Training for the Niles, MI station volunteers is back on track and has a tentative date of Saturday, April 6 at the Niles, MI Station.
Rail Passengers Northeast Field Coordinator, Joseph Aiello, joined a number of fellow Rail Passengers members at a MBTA meeting on Tuesday night at the State Transportation Building. The event, the first Rail Vision “open house” hosted by the state, was a public unveiling of the seven service alternatives currently being discussed by the Advisory Committee. Joe also spent some time this week with best-selling “The Big Dig” author Dan McNichol to discuss the North-South Rail Link.
The “Save the Date” for our Beer+Transit networking event is out. You can see that HERE.
Bruce Becker, Rail Passengers Vice-President of Operations, on Saturday will be representing Rail Passengers at the New York State Rail Advocates Annual Meeting & Lunch in Schenectady, NY. Over 80 supporters are expected to attend this joint Empire State Passengers Association/Rail Passengers Association event, which will include presentations by Congressman Paul Tonko (D – NY20) and Michael Wojnar, Deputy Secretary For Transportation in the Office of Governor Andrew Cuomo.
Jonsie Stone, Director of Resource Development, worked on an awareness campaign to benefit The Jim Hamre Memorial Scholarship Fund. Keep an eye on your email beginning March 25th for more information on how to support the Fund.
What The WSJ Did Not Say
The Wall Street Journal Wasn't Wrong On Illinois...But They Overlooked Important Facts
by Jim Mathews, President and CEO
Sometimes what you don't say is even more important than what you do. Earlier this week, the Wall Street Journal offered a lukewarm -- although factually accurate -- status report on Illinois' fast-rail project linking Chicago to St. Louis, but barely concealed its disappointment that after spending $2 billion the train will "only" be an hour faster than today's trip. This is the same paper, let's remember, that has lambasted California's high-speed rail plan for overreach.
I don't really fault any of the reporting. In fact, as usual, the Journal was thorough and meticulous. I recommend that you read the piece. But after you read it, think about what was left unsaid...which is what I'll say here.
First, the obvious point: the Journal can't simultaneously criticize California for aiming too high while faulting Illinois for not going far enough. On the contrary, Illinois by some lights should get high marks for focusing on going ahead with something achievable in a short time frame with the "manna from heaven" chunk of money they got to start the project.
To read the rest of Jim’s thoughts, click HERE.
Representatives Earl Blumenauer (D-OR) and Peter DeFazio (D-OR)--chairs of the committees on Ways & Means and Transportation & Infrastructure, respectively--have said they are looking for floor time for an infrastructure bill within the next 100 days.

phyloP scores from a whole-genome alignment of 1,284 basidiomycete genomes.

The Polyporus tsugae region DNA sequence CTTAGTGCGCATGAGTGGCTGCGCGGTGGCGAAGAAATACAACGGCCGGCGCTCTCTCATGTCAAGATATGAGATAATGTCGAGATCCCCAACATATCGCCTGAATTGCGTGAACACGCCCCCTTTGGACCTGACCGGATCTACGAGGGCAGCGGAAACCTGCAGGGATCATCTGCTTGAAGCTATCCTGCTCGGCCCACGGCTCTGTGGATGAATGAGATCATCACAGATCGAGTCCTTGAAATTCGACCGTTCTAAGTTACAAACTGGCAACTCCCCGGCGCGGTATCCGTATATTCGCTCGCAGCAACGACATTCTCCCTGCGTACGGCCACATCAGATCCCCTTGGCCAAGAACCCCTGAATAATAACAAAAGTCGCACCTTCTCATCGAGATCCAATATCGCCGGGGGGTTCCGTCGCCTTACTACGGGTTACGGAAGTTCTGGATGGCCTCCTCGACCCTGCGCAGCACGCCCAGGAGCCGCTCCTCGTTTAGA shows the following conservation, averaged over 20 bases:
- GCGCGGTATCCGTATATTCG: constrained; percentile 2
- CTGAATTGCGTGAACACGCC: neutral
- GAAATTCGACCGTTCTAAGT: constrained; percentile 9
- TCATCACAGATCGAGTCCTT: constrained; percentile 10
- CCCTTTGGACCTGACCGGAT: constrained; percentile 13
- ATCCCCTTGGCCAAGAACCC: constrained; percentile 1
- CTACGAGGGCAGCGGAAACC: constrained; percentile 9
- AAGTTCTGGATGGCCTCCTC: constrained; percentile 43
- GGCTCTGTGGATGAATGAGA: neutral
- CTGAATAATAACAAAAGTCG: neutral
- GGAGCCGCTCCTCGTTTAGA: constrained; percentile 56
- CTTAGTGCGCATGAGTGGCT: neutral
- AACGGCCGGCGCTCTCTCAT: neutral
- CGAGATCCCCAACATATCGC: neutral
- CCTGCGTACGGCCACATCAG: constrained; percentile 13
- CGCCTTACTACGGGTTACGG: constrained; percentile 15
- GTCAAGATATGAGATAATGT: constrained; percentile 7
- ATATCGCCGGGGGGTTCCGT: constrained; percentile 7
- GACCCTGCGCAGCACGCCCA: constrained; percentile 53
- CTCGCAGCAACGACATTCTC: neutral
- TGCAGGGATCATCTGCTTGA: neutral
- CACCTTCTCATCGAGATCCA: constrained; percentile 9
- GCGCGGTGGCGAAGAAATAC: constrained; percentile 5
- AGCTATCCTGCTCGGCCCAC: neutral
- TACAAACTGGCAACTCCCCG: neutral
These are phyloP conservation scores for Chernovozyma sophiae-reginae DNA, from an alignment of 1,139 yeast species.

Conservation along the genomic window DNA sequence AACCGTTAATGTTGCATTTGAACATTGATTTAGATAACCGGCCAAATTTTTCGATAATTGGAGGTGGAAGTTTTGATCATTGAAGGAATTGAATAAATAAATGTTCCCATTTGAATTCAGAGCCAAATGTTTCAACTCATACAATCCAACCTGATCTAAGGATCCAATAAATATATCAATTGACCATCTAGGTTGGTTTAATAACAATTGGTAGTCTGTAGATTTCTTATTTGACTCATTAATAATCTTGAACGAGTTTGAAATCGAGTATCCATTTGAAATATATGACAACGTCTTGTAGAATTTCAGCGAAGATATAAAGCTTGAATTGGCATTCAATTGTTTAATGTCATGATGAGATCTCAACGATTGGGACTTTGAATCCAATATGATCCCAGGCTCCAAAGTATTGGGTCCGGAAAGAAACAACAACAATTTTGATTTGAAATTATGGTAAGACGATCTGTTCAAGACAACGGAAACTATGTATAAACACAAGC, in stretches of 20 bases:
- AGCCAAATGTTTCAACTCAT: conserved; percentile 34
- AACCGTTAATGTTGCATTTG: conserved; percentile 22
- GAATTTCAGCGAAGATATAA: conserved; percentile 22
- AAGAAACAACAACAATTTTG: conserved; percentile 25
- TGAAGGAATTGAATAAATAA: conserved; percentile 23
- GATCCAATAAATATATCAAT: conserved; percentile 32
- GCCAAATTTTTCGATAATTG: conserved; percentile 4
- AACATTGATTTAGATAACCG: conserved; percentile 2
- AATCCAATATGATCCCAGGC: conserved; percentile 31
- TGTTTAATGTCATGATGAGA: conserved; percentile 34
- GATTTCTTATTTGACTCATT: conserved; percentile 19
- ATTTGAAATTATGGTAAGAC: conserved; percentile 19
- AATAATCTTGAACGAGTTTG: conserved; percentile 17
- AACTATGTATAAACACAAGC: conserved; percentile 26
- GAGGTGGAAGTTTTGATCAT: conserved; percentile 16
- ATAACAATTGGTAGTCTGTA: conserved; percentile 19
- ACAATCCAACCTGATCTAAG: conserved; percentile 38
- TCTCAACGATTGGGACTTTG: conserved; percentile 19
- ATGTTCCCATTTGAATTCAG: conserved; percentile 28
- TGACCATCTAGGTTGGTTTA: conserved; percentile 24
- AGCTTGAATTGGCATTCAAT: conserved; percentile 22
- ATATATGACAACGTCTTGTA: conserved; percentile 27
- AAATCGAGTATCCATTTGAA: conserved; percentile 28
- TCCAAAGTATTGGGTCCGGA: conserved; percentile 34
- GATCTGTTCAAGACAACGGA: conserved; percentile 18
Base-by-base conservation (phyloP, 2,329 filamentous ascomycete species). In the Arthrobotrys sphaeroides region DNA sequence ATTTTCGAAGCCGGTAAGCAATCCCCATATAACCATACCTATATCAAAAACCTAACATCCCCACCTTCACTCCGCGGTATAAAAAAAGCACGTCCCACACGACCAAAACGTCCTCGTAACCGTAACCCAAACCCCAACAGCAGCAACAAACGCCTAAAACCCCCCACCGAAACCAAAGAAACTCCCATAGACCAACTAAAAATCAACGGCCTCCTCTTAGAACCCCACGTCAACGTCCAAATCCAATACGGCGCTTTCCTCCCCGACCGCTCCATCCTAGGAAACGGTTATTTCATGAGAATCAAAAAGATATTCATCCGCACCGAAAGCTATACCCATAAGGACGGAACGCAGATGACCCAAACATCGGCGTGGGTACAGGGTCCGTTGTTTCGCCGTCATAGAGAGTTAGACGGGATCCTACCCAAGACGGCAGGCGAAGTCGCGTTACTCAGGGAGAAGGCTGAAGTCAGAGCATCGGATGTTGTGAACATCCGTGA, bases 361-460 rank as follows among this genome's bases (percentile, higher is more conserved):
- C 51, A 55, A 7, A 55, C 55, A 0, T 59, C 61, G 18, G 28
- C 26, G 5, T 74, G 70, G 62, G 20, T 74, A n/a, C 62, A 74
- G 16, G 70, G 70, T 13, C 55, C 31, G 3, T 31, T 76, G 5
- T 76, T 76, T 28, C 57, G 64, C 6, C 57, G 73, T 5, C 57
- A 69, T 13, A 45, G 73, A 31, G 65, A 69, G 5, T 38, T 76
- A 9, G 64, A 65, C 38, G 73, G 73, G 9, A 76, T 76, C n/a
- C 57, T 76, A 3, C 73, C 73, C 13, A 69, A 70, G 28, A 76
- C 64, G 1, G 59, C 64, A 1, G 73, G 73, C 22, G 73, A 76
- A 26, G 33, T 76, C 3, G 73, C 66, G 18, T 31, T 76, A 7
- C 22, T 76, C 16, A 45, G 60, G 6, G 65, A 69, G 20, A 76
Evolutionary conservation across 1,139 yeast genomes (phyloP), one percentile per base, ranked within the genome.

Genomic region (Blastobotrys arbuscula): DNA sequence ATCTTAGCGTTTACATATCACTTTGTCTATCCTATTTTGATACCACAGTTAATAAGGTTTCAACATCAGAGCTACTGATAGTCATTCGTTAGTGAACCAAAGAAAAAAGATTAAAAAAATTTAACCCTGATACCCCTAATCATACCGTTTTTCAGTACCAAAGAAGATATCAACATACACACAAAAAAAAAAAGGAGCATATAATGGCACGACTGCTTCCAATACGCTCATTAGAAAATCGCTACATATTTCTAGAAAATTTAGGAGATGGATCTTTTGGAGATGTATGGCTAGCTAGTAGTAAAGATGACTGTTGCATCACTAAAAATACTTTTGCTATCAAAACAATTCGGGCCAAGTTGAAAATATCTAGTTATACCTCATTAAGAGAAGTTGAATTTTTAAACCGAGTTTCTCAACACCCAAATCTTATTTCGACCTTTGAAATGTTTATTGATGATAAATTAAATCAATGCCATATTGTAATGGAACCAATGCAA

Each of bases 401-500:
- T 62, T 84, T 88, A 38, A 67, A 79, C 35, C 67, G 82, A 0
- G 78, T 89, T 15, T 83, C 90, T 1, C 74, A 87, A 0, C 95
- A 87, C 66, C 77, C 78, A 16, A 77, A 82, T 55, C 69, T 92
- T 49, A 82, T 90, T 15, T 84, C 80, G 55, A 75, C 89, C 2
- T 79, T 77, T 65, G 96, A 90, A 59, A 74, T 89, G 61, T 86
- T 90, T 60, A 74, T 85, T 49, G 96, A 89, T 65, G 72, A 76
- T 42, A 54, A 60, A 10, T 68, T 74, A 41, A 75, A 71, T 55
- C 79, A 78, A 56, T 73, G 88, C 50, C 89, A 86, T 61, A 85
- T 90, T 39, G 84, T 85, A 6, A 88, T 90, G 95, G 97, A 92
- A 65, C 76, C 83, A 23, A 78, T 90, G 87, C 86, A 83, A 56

Addressing our crumbling transportation networks remains a top priority in Congress, and Rail Passengers is currently working with member offices to educate them on why passenger rail and transit needs to be a big part of any revitalization push.
However, as always, finding a way to pay for it remains elusive. Rep. DeFazio has called for an increase in the gas tax, a solution that is backed by groups as diverse as the American Truckers Association, the U.S. Chamber of Commerce, the American Association of State Highway and Transportation Officials, and your Rail Passengers Association. But while there is a bipartisan agreement on the need for infrastructure revitalization, there is also bipartisan unease with advancing a gas tax increase, commonly viewed as politically unpopular
“I do have concerns that simply raising the gas tax without implementing other reforms would merely get us a more expensive version of the status quo, which we know troubles most of us,” said Rep. Adrian Smith (R-NE) during a Wednesday House Ways and Means hearing titled “Our Nation’s Crumbling Infrastructure and the Need for Immediate Action.”
That same hearing saw a point of conflict over transit funding. “Taking 20 percent of road user fees to pay for transit isn’t fair to drivers who can’t access transit,” said Rep. Tom Rice (R-SC). Rep. Bill Pascrell (D-N.J.) immediately pushed back, saying
“that’s absurd, absurd thinking–with all due respect.”
The conservative Chamber of Commerce chimed in on the side of transit, with President & CEO Tom Donohue explaining “you need to do that to get urban votes for rural roads.”
“What Could [Should] Have Been”
A Look Back at the 1993 “Central Artery Rail Link Task Force” Report
By Joe Aiello
It is no secret that I am an unabashed supporter of the North-South Rail Link. It is, in fact, the main project that got me to where I am today. I could write an entire series of blogs on the NSRL alone - which I will probably do. This week though will be more of a visual offering, thanks to a Twitter thread by Rail Passengers & MA Sierra Club Executive Committee Member Robert Kearns.